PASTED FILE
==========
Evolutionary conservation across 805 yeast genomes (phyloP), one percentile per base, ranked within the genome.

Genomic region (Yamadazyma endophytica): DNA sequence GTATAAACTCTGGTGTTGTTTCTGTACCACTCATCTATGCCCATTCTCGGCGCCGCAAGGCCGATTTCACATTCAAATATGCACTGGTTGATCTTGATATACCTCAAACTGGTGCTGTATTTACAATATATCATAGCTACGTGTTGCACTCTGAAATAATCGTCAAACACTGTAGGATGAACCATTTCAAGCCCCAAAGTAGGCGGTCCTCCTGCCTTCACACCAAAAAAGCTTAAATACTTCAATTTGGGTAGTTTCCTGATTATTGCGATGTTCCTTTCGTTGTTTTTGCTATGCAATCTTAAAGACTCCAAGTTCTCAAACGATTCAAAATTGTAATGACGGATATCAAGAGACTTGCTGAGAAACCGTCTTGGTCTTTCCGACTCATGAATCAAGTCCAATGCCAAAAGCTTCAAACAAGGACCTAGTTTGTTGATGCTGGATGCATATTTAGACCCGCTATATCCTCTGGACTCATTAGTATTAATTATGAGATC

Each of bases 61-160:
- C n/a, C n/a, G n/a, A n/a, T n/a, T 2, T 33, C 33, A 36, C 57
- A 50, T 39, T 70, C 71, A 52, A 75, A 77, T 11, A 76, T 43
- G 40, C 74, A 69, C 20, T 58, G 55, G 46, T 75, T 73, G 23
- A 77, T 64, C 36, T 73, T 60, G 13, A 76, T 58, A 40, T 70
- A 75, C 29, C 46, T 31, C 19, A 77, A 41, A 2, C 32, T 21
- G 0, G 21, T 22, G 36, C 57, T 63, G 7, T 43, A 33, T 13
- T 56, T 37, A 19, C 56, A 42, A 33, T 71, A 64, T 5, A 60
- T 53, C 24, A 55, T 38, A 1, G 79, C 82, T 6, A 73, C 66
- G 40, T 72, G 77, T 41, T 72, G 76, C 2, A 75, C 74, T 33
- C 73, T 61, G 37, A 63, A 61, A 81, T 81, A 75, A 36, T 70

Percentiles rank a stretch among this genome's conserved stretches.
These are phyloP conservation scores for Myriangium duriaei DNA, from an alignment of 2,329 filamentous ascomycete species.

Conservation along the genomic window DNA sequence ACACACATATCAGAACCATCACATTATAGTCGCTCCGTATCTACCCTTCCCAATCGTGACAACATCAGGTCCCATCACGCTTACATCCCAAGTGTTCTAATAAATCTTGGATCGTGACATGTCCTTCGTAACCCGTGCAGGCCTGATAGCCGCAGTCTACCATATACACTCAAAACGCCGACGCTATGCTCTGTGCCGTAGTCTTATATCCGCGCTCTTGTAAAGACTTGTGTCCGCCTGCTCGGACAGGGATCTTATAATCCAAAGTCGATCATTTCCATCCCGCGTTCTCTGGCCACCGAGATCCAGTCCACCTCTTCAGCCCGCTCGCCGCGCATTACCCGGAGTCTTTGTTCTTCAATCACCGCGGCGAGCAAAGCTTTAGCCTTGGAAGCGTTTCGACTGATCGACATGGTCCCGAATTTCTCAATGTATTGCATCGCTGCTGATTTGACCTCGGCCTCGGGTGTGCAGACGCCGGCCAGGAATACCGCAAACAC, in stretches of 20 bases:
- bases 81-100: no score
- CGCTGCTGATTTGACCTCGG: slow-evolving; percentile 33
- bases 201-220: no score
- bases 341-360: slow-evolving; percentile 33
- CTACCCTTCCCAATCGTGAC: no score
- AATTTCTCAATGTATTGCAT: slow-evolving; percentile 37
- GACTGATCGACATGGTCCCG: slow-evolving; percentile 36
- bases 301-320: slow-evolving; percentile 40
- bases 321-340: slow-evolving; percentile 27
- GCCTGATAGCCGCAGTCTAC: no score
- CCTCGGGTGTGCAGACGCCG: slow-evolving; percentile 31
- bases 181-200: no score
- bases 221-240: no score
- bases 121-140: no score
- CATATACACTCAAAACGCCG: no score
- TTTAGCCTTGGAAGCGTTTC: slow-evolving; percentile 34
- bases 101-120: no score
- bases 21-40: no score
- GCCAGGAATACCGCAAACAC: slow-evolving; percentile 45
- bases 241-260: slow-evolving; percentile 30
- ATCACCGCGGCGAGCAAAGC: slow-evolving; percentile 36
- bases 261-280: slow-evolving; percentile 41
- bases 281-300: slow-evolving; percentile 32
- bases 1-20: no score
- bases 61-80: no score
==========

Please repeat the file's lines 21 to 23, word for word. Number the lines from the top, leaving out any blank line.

- CTACCCTTCCCAATCGTGAC: no score
- AATTTCTCAATGTATTGCAT: slow-evolving; percentile 37
- GACTGATCGACATGGTCCCG: slow-evolving; percentile 36